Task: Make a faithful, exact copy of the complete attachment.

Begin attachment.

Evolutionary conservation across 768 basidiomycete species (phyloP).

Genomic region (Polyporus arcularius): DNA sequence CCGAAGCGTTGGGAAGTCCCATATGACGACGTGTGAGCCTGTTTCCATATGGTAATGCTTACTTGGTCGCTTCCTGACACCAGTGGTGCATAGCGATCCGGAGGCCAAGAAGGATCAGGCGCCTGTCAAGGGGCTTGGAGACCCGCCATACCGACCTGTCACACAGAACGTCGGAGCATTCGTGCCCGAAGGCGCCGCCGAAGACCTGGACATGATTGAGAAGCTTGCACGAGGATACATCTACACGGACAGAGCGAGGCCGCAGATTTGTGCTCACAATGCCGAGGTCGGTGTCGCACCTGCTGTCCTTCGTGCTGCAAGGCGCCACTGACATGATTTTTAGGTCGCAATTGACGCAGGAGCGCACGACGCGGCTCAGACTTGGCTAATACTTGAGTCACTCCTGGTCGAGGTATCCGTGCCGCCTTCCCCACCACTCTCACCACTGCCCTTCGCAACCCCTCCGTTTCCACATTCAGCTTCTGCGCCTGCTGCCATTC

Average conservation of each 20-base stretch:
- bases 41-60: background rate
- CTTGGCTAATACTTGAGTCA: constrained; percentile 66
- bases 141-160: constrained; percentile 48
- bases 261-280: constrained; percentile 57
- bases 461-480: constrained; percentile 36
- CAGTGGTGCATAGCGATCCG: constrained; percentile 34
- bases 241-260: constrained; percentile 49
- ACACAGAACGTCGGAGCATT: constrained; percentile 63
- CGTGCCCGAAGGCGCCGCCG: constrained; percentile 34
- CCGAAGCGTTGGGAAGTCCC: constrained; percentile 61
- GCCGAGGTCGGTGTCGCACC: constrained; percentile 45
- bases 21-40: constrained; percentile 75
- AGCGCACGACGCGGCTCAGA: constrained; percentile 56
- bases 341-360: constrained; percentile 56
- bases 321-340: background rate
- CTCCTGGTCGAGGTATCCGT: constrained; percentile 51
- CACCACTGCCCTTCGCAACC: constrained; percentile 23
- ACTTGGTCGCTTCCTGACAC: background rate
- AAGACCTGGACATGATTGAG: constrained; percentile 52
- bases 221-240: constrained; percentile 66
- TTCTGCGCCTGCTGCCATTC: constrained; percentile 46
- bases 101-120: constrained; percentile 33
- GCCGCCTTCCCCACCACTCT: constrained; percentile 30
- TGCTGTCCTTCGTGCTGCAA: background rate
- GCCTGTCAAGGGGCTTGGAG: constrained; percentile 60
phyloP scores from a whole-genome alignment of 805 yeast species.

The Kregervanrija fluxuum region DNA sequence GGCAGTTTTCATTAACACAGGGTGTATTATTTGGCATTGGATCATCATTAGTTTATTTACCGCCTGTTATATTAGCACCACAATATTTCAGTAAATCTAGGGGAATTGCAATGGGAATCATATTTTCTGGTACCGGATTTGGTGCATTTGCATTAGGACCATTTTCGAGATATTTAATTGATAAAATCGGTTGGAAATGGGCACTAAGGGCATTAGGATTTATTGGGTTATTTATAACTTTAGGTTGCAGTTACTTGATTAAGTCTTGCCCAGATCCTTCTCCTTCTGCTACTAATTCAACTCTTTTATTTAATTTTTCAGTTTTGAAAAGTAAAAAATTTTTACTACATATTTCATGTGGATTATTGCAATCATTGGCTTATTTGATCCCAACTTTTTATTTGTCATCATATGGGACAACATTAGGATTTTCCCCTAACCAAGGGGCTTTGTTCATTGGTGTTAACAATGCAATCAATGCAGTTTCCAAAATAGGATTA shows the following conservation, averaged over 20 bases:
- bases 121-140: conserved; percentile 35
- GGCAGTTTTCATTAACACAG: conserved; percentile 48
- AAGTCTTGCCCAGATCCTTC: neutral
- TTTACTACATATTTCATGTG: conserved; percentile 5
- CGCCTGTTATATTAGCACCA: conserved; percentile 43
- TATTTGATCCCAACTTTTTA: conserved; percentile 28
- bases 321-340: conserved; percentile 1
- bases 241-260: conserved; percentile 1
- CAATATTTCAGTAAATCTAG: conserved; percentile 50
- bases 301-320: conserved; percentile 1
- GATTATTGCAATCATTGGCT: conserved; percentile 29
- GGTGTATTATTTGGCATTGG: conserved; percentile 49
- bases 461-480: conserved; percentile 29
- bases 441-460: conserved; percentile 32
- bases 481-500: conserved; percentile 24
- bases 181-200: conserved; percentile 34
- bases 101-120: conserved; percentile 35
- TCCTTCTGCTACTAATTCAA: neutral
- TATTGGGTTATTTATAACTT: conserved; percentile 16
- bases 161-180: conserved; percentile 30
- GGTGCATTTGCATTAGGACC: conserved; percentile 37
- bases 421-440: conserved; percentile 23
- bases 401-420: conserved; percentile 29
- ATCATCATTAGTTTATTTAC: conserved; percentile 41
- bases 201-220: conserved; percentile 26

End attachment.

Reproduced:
Evolutionary conservation across 768 basidiomycete species (phyloP).

Genomic region (Polyporus arcularius): DNA sequence CCGAAGCGTTGGGAAGTCCCATATGACGACGTGTGAGCCTGTTTCCATATGGTAATGCTTACTTGGTCGCTTCCTGACACCAGTGGTGCATAGCGATCCGGAGGCCAAGAAGGATCAGGCGCCTGTCAAGGGGCTTGGAGACCCGCCATACCGACCTGTCACACAGAACGTCGGAGCATTCGTGCCCGAAGGCGCCGCCGAAGACCTGGACATGATTGAGAAGCTTGCACGAGGATACATCTACACGGACAGAGCGAGGCCGCAGATTTGTGCTCACAATGCCGAGGTCGGTGTCGCACCTGCTGTCCTTCGTGCTGCAAGGCGCCACTGACATGATTTTTAGGTCGCAATTGACGCAGGAGCGCACGACGCGGCTCAGACTTGGCTAATACTTGAGTCACTCCTGGTCGAGGTATCCGTGCCGCCTTCCCCACCACTCTCACCACTGCCCTTCGCAACCCCTCCGTTTCCACATTCAGCTTCTGCGCCTGCTGCCATTC

Average conservation of each 20-base stretch:
- bases 41-60: background rate
- CTTGGCTAATACTTGAGTCA: constrained; percentile 66
- bases 141-160: constrained; percentile 48
- bases 261-280: constrained; percentile 57
- bases 461-480: constrained; percentile 36
- CAGTGGTGCATAGCGATCCG: constrained; percentile 34
- bases 241-260: constrained; percentile 49
- ACACAGAACGTCGGAGCATT: constrained; percentile 63
- CGTGCCCGAAGGCGCCGCCG: constrained; percentile 34
- CCGAAGCGTTGGGAAGTCCC: constrained; percentile 61
- GCCGAGGTCGGTGTCGCACC: constrained; percentile 45
- bases 21-40: constrained; percentile 75
- AGCGCACGACGCGGCTCAGA: constrained; percentile 56
- bases 341-360: constrained; percentile 56
- bases 321-340: background rate
- CTCCTGGTCGAGGTATCCGT: constrained; percentile 51
- CACCACTGCCCTTCGCAACC: constrained; percentile 23
- ACTTGGTCGCTTCCTGACAC: background rate
- AAGACCTGGACATGATTGAG: constrained; percentile 52
- bases 221-240: constrained; percentile 66
- TTCTGCGCCTGCTGCCATTC: constrained; percentile 46
- bases 101-120: constrained; percentile 33
- GCCGCCTTCCCCACCACTCT: constrained; percentile 30
- TGCTGTCCTTCGTGCTGCAA: background rate
- GCCTGTCAAGGGGCTTGGAG: constrained; percentile 60
phyloP scores from a whole-genome alignment of 805 yeast species.

The Kregervanrija fluxuum region DNA sequence GGCAGTTTTCATTAACACAGGGTGTATTATTTGGCATTGGATCATCATTAGTTTATTTACCGCCTGTTATATTAGCACCACAATATTTCAGTAAATCTAGGGGAATTGCAATGGGAATCATATTTTCTGGTACCGGATTTGGTGCATTTGCATTAGGACCATTTTCGAGATATTTAATTGATAAAATCGGTTGGAAATGGGCACTAAGGGCATTAGGATTTATTGGGTTATTTATAACTTTAGGTTGCAGTTACTTGATTAAGTCTTGCCCAGATCCTTCTCCTTCTGCTACTAATTCAACTCTTTTATTTAATTTTTCAGTTTTGAAAAGTAAAAAATTTTTACTACATATTTCATGTGGATTATTGCAATCATTGGCTTATTTGATCCCAACTTTTTATTTGTCATCATATGGGACAACATTAGGATTTTCCCCTAACCAAGGGGCTTTGTTCATTGGTGTTAACAATGCAATCAATGCAGTTTCCAAAATAGGATTA shows the following conservation, averaged over 20 bases:
- bases 121-140: conserved; percentile 35
- GGCAGTTTTCATTAACACAG: conserved; percentile 48
- AAGTCTTGCCCAGATCCTTC: neutral
- TTTACTACATATTTCATGTG: conserved; percentile 5
- CGCCTGTTATATTAGCACCA: conserved; percentile 43
- TATTTGATCCCAACTTTTTA: conserved; percentile 28
- bases 321-340: conserved; percentile 1
- bases 241-260: conserved; percentile 1
- CAATATTTCAGTAAATCTAG: conserved; percentile 50
- bases 301-320: conserved; percentile 1
- GATTATTGCAATCATTGGCT: conserved; percentile 29
- GGTGTATTATTTGGCATTGG: conserved; percentile 49
- bases 461-480: conserved; percentile 29
- bases 441-460: conserved; percentile 32
- bases 481-500: conserved; percentile 24
- bases 181-200: conserved; percentile 34
- bases 101-120: conserved; percentile 35
- TCCTTCTGCTACTAATTCAA: neutral
- TATTGGGTTATTTATAACTT: conserved; percentile 16
- bases 161-180: conserved; percentile 30
- GGTGCATTTGCATTAGGACC: conserved; percentile 37
- bases 421-440: conserved; percentile 23
- bases 401-420: conserved; percentile 29
- ATCATCATTAGTTTATTTAC: conserved; percentile 41
- bases 201-220: conserved; percentile 26